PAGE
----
U.S. lags on aid in Mexico’s drug battle
MEXICO CITY – The United States has spent a fraction of the money pledged – just $24 million of $1.3 billion appropriated – to help Mexico in its bloody three-year-old battle against the drug cartels that have turned parts of country into a war zone and left 15,000 dead, according to a U.S. government report issued Thursday.
The Merida Initiative, signed by President George W. Bush and Mexican leader Felipe Calderon in 2007, promises helicopters, night-vision goggles and drug-sniffing dogs, as well as a more robust crime-fighting partnership between the U.S. and Mexico. So far the U.S. has delivered 2 percent of the equipment and support promised, according to the report by the Government Accountability Office.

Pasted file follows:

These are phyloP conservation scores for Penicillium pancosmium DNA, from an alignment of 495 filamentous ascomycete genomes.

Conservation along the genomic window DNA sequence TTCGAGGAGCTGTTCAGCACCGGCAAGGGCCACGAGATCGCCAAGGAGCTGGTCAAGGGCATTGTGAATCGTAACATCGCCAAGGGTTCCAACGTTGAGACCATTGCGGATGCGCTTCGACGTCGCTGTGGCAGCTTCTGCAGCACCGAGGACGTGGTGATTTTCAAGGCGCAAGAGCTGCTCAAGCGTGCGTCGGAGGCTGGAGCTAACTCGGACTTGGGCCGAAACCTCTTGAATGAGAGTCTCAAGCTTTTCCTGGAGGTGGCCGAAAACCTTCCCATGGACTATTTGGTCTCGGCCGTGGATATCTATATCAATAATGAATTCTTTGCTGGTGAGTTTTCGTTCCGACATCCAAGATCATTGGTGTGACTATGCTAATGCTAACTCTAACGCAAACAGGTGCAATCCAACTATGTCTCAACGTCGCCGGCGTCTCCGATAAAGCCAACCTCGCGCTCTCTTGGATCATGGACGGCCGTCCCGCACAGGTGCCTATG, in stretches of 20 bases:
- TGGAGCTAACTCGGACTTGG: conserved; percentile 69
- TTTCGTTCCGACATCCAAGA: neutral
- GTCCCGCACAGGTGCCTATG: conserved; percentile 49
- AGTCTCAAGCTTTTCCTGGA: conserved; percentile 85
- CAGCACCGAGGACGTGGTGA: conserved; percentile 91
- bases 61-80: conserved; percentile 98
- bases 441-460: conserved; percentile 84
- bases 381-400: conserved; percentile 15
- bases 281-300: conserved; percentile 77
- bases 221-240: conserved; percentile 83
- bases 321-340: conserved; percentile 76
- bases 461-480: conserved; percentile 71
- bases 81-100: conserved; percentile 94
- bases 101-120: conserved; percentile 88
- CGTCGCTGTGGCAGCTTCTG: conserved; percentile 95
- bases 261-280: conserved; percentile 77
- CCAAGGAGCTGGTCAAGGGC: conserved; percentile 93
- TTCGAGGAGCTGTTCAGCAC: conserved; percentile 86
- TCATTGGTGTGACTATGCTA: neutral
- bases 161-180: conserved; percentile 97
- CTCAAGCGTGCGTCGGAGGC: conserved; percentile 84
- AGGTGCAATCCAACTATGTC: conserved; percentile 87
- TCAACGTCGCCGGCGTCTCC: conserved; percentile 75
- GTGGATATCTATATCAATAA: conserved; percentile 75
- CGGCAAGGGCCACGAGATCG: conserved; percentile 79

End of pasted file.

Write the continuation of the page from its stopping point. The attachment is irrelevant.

The perception of a slow flow of aid has rankled some in the Calderon government and fueled criticism here that the U.S., which spends billions consuming illegal drugs, is fiddling while 50,000 Mexican soldiers and police are fighting in the streets to confront powerful criminal organizations.
The Merida Initiative did not lay out a specific timeline for delivering the U.S. assistance, but the report made clear that the pace of spending was lagging.
But the new U.S. ambassador to Mexico, Carlos Pascual, countered that the GAO report creates a “misimpression.” He said that the U.S. has actually spent $222 million but that “due to the idiosyncrasies of federal reporting and contracting,” many up-and-running programs have not yet shown up on the books as money “spent.”